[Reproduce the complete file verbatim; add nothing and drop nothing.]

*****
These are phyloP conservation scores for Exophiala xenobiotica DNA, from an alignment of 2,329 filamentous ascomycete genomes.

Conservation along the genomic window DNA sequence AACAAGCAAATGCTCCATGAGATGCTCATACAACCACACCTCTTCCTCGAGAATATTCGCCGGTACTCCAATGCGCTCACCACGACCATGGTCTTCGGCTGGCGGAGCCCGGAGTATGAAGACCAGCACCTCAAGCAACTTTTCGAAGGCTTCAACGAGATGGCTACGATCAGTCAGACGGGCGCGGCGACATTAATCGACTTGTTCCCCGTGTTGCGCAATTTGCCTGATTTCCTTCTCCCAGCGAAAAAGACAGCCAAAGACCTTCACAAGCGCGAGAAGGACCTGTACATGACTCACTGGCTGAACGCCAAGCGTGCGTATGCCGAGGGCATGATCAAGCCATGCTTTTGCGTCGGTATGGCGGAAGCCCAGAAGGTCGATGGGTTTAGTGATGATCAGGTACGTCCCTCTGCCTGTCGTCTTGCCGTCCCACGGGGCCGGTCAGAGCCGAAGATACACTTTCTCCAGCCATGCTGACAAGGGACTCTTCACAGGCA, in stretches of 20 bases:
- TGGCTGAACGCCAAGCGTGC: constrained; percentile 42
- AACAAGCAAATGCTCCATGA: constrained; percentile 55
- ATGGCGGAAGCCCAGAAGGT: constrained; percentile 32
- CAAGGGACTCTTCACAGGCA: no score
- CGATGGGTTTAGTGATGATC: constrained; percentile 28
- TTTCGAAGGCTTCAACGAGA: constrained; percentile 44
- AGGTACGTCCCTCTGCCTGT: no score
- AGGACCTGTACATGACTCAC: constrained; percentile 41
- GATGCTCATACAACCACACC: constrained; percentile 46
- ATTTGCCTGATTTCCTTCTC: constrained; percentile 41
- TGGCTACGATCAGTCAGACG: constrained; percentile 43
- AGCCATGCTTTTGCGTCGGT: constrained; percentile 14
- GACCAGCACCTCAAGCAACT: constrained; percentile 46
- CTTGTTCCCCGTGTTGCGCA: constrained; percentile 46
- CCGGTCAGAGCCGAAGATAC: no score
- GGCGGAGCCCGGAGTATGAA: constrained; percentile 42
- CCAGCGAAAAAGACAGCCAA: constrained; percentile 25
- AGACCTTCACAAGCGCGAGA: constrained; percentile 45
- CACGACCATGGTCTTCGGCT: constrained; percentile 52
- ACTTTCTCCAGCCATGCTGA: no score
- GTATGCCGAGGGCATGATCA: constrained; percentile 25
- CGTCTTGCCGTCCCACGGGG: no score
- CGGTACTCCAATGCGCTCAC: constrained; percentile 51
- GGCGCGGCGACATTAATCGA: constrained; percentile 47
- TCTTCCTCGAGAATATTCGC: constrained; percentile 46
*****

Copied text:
These are phyloP conservation scores for Exophiala xenobiotica DNA, from an alignment of 2,329 filamentous ascomycete genomes.

Conservation along the genomic window DNA sequence AACAAGCAAATGCTCCATGAGATGCTCATACAACCACACCTCTTCCTCGAGAATATTCGCCGGTACTCCAATGCGCTCACCACGACCATGGTCTTCGGCTGGCGGAGCCCGGAGTATGAAGACCAGCACCTCAAGCAACTTTTCGAAGGCTTCAACGAGATGGCTACGATCAGTCAGACGGGCGCGGCGACATTAATCGACTTGTTCCCCGTGTTGCGCAATTTGCCTGATTTCCTTCTCCCAGCGAAAAAGACAGCCAAAGACCTTCACAAGCGCGAGAAGGACCTGTACATGACTCACTGGCTGAACGCCAAGCGTGCGTATGCCGAGGGCATGATCAAGCCATGCTTTTGCGTCGGTATGGCGGAAGCCCAGAAGGTCGATGGGTTTAGTGATGATCAGGTACGTCCCTCTGCCTGTCGTCTTGCCGTCCCACGGGGCCGGTCAGAGCCGAAGATACACTTTCTCCAGCCATGCTGACAAGGGACTCTTCACAGGCA, in stretches of 20 bases:
- TGGCTGAACGCCAAGCGTGC: constrained; percentile 42
- AACAAGCAAATGCTCCATGA: constrained; percentile 55
- ATGGCGGAAGCCCAGAAGGT: constrained; percentile 32
- CAAGGGACTCTTCACAGGCA: no score
- CGATGGGTTTAGTGATGATC: constrained; percentile 28
- TTTCGAAGGCTTCAACGAGA: constrained; percentile 44
- AGGTACGTCCCTCTGCCTGT: no score
- AGGACCTGTACATGACTCAC: constrained; percentile 41
- GATGCTCATACAACCACACC: constrained; percentile 46
- ATTTGCCTGATTTCCTTCTC: constrained; percentile 41
- TGGCTACGATCAGTCAGACG: constrained; percentile 43
- AGCCATGCTTTTGCGTCGGT: constrained; percentile 14
- GACCAGCACCTCAAGCAACT: constrained; percentile 46
- CTTGTTCCCCGTGTTGCGCA: constrained; percentile 46
- CCGGTCAGAGCCGAAGATAC: no score
- GGCGGAGCCCGGAGTATGAA: constrained; percentile 42
- CCAGCGAAAAAGACAGCCAA: constrained; percentile 25
- AGACCTTCACAAGCGCGAGA: constrained; percentile 45
- CACGACCATGGTCTTCGGCT: constrained; percentile 52
- ACTTTCTCCAGCCATGCTGA: no score
- GTATGCCGAGGGCATGATCA: constrained; percentile 25
- CGTCTTGCCGTCCCACGGGG: no score
- CGGTACTCCAATGCGCTCAC: constrained; percentile 51
- GGCGCGGCGACATTAATCGA: constrained; percentile 47
- TCTTCCTCGAGAATATTCGC: constrained; percentile 46